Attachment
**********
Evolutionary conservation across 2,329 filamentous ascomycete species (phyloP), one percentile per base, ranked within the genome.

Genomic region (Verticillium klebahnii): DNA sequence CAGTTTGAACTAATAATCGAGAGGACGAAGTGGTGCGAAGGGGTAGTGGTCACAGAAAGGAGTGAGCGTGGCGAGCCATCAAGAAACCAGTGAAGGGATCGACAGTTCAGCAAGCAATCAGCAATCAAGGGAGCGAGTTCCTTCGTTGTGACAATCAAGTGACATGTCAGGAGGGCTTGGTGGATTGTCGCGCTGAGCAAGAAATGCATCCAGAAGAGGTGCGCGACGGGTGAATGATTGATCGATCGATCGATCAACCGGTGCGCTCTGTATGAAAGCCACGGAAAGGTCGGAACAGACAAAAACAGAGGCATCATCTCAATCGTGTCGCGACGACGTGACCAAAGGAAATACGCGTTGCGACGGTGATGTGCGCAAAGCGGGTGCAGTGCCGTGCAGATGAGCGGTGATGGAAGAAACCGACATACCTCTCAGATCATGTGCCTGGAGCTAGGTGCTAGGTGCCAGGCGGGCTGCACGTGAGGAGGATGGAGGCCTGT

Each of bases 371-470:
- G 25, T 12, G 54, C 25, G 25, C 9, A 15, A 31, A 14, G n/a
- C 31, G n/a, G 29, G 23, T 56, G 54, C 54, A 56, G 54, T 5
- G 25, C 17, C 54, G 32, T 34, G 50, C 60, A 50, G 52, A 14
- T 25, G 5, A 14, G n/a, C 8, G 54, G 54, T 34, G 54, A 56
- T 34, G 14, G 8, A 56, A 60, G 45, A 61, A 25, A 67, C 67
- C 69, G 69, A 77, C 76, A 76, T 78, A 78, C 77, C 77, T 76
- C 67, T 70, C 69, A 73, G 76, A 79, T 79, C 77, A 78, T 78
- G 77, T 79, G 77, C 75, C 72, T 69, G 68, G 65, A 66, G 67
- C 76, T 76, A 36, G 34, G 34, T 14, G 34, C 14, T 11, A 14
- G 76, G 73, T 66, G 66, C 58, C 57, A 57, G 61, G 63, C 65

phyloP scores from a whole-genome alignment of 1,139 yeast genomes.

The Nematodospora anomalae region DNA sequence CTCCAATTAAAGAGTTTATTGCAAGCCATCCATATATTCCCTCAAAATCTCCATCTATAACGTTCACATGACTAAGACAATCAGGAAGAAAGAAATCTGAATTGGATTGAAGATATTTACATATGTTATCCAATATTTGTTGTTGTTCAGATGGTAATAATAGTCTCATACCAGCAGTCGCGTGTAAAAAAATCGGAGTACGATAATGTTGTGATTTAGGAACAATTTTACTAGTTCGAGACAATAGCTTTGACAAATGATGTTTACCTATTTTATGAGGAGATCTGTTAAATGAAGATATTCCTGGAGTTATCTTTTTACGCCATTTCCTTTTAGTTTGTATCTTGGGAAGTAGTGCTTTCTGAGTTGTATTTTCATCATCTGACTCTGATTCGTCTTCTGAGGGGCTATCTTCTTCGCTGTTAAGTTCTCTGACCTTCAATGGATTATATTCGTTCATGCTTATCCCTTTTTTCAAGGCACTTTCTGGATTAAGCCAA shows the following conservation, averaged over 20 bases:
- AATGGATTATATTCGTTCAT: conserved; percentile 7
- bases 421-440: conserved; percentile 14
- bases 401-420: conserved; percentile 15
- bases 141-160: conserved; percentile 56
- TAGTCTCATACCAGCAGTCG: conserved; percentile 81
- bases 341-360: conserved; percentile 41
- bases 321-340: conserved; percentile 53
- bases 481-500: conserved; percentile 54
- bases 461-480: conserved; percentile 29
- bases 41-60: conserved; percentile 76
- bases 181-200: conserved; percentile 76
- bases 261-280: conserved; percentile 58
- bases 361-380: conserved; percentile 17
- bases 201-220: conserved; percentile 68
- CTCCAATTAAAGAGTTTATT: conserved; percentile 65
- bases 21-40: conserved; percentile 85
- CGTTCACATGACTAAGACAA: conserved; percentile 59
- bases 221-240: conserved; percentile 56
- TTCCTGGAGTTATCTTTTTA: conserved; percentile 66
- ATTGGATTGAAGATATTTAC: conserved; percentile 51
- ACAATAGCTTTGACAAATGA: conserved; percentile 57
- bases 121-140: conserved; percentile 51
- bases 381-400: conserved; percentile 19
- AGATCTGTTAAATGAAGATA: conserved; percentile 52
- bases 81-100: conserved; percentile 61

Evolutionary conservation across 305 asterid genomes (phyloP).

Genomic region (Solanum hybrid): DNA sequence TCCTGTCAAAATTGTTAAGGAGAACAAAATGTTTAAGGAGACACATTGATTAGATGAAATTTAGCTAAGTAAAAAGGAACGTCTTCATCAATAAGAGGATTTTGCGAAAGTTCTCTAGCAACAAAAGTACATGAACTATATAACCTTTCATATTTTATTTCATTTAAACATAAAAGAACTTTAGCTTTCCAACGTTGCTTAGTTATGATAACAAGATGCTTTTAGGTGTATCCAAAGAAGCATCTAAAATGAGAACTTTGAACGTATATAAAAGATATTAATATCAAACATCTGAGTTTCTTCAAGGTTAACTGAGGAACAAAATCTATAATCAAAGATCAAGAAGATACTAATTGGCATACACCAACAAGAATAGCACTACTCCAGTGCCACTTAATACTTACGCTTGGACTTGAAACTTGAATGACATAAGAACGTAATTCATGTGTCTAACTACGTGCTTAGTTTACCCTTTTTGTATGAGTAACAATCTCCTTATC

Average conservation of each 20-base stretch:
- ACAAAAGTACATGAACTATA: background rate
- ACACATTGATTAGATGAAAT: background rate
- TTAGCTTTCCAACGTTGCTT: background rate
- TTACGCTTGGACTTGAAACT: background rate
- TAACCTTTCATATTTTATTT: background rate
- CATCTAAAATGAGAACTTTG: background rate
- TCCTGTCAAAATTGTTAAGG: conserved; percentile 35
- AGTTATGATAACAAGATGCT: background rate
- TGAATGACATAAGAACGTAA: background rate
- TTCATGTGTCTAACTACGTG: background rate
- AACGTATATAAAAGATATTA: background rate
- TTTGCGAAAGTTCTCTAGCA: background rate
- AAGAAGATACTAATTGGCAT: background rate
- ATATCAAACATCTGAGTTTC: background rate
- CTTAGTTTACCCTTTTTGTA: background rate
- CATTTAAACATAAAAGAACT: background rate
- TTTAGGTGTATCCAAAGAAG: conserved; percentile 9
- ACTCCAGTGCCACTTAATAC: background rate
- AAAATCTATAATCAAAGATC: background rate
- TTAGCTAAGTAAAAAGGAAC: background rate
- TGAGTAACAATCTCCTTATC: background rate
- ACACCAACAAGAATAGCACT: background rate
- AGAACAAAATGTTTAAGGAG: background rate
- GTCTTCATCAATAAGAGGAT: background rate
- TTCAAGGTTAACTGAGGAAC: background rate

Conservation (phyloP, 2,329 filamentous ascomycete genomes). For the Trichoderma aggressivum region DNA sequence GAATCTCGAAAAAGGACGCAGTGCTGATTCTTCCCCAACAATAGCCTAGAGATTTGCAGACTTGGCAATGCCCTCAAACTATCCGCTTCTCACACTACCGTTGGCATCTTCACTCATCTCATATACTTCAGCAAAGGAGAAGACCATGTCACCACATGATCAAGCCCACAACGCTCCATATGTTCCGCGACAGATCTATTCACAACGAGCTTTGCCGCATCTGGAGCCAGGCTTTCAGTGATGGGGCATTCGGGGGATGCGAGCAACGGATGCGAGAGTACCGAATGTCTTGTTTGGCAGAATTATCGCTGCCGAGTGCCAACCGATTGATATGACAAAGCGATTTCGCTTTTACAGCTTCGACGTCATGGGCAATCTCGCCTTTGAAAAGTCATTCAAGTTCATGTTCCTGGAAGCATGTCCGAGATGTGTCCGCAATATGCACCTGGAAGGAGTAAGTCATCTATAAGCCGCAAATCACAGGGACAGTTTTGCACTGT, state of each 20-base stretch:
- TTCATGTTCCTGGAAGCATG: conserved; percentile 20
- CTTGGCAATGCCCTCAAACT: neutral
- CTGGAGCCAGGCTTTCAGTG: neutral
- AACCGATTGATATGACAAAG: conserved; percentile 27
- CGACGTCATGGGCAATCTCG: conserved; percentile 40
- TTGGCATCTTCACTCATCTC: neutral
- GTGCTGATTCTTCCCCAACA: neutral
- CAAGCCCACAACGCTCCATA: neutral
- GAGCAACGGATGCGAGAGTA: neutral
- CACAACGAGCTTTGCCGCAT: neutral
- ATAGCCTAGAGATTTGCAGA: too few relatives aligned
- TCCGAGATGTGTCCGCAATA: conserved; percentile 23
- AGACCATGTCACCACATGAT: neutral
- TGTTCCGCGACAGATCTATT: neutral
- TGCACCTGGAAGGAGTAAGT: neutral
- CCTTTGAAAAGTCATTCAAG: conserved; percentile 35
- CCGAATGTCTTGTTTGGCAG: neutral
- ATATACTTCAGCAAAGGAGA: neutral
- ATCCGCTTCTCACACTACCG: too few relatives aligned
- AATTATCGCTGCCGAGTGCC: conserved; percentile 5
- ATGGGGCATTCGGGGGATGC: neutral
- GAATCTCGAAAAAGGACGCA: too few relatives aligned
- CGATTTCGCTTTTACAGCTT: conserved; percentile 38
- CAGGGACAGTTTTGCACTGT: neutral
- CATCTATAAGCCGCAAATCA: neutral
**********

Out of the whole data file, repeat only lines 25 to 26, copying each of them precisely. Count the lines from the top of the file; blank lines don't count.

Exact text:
- bases 41-60: conserved; percentile 76
- bases 181-200: conserved; percentile 76